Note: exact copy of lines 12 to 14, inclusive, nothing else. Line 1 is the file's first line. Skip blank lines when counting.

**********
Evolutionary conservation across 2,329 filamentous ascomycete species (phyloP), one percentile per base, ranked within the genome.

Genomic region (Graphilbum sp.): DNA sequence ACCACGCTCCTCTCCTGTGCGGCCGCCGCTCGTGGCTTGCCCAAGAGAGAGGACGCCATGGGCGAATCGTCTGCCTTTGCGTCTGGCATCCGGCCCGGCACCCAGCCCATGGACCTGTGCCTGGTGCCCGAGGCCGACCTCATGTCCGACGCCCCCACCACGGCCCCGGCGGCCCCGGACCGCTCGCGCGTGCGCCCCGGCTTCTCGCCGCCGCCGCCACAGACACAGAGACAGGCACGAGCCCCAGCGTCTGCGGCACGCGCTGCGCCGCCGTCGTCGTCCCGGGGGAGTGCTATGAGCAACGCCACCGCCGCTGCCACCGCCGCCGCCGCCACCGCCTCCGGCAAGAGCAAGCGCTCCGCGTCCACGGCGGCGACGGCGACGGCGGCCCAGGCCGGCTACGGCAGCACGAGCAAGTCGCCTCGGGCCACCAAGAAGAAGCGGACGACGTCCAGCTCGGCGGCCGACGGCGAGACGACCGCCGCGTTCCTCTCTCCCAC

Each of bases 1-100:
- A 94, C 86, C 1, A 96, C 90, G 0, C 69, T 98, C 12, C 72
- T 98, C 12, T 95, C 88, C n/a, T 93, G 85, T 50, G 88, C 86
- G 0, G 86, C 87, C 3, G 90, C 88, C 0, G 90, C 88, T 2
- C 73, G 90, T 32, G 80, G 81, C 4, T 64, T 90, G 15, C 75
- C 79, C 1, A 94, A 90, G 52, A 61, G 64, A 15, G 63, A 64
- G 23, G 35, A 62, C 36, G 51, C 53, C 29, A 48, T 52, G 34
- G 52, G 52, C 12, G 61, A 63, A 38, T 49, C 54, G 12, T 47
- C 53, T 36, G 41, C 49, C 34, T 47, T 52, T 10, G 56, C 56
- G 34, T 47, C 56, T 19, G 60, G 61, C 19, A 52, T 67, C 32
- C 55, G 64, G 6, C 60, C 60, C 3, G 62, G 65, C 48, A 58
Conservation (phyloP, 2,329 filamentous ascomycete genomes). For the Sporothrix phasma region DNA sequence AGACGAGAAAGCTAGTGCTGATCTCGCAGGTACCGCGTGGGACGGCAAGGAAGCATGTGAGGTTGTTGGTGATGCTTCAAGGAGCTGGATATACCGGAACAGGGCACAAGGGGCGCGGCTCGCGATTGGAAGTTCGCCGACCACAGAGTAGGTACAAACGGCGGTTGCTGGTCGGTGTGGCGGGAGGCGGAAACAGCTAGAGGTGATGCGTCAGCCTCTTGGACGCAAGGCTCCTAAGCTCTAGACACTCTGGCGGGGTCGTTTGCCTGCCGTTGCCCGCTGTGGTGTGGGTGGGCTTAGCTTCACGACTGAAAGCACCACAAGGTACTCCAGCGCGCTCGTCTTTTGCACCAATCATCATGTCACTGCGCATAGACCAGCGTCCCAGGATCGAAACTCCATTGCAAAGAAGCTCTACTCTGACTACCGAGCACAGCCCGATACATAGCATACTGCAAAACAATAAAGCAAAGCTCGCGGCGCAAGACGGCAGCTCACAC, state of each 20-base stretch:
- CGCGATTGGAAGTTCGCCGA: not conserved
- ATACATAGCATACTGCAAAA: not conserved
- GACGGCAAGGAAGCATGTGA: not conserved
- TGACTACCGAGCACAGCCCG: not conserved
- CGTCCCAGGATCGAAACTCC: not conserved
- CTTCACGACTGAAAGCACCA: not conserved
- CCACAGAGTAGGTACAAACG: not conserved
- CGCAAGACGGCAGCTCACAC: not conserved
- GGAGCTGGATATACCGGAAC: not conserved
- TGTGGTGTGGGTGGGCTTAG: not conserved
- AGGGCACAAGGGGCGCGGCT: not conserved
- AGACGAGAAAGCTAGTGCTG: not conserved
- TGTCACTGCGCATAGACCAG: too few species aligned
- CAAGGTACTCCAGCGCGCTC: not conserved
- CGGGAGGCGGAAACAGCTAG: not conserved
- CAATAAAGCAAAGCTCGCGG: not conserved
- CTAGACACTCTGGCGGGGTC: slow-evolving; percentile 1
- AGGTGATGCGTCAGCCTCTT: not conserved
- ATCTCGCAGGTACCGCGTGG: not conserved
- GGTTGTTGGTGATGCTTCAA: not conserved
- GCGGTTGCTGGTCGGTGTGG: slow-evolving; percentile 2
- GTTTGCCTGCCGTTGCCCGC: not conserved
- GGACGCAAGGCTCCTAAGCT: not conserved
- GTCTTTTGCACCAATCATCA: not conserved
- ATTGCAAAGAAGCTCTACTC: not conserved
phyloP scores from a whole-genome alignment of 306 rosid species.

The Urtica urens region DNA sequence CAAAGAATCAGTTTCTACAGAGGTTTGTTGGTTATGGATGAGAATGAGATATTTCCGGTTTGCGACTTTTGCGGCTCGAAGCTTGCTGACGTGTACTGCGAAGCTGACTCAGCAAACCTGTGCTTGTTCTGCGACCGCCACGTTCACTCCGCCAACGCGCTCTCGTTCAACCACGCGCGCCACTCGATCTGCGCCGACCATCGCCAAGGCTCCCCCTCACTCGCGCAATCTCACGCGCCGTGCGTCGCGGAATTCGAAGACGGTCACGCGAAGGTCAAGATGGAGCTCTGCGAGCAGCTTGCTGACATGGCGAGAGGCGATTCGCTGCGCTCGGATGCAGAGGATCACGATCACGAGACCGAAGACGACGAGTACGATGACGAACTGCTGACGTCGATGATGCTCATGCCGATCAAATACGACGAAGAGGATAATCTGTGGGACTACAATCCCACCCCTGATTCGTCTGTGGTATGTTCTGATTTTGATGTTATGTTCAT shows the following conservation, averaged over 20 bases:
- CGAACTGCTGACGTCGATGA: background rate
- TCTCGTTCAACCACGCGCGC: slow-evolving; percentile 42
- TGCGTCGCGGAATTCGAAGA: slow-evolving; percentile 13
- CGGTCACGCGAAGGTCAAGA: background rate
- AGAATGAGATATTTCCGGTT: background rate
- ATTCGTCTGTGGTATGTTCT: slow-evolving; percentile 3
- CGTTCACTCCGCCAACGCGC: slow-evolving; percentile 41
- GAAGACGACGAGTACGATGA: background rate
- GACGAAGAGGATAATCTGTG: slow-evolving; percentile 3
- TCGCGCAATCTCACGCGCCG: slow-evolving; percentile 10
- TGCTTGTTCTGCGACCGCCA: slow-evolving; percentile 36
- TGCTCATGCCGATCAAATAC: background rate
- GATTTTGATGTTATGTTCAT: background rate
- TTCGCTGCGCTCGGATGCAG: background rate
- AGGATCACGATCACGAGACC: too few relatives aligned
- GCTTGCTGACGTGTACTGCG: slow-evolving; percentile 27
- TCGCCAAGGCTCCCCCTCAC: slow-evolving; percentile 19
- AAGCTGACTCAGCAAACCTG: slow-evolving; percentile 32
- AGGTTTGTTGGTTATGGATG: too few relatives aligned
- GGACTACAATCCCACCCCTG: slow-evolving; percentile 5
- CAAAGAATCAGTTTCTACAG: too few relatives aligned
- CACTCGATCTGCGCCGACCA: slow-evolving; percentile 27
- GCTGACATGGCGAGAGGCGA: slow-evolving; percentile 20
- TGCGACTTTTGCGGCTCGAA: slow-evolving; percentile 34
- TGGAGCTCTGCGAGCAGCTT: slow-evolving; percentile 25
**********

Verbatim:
- G 34, T 47, C 56, T 19, G 60, G 61, C 19, A 52, T 67, C 32
- C 55, G 64, G 6, C 60, C 60, C 3, G 62, G 65, C 48, A 58
Conservation (phyloP, 2,329 filamentous ascomycete genomes). For the Sporothrix phasma region DNA sequence AGACGAGAAAGCTAGTGCTGATCTCGCAGGTACCGCGTGGGACGGCAAGGAAGCATGTGAGGTTGTTGGTGATGCTTCAAGGAGCTGGATATACCGGAACAGGGCACAAGGGGCGCGGCTCGCGATTGGAAGTTCGCCGACCACAGAGTAGGTACAAACGGCGGTTGCTGGTCGGTGTGGCGGGAGGCGGAAACAGCTAGAGGTGATGCGTCAGCCTCTTGGACGCAAGGCTCCTAAGCTCTAGACACTCTGGCGGGGTCGTTTGCCTGCCGTTGCCCGCTGTGGTGTGGGTGGGCTTAGCTTCACGACTGAAAGCACCACAAGGTACTCCAGCGCGCTCGTCTTTTGCACCAATCATCATGTCACTGCGCATAGACCAGCGTCCCAGGATCGAAACTCCATTGCAAAGAAGCTCTACTCTGACTACCGAGCACAGCCCGATACATAGCATACTGCAAAACAATAAAGCAAAGCTCGCGGCGCAAGACGGCAGCTCACAC, state of each 20-base stretch: